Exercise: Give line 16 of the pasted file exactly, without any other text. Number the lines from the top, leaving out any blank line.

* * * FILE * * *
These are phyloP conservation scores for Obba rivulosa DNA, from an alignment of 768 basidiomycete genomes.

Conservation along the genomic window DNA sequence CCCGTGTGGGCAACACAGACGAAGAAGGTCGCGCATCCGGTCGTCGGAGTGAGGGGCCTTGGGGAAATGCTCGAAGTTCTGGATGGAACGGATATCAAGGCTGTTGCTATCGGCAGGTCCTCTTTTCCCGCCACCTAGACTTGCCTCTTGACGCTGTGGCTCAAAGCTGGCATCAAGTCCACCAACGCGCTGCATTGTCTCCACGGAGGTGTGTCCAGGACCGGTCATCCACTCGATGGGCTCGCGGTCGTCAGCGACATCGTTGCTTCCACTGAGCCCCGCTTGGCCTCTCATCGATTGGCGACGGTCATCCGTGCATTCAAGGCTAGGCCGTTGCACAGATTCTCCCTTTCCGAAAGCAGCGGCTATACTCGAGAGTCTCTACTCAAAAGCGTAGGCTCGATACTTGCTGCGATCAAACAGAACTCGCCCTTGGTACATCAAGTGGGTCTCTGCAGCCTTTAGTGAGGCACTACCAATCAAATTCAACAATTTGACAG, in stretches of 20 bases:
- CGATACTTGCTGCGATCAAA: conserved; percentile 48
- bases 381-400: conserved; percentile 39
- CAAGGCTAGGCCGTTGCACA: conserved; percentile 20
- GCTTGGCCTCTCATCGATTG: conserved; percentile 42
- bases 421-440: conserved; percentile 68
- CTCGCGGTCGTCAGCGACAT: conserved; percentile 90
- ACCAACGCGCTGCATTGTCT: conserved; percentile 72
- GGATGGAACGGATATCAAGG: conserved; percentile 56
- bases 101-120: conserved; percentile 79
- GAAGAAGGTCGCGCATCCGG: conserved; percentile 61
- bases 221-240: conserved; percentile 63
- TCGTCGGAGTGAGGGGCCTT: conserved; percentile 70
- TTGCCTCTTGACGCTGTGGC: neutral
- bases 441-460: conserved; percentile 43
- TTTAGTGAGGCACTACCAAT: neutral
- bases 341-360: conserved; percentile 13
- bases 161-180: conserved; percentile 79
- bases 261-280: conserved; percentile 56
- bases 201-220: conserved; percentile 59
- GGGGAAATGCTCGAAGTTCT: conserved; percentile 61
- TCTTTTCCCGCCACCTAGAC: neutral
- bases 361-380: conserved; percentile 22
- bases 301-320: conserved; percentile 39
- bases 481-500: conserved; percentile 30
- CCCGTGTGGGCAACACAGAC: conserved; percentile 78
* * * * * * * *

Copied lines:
- bases 441-460: conserved; percentile 43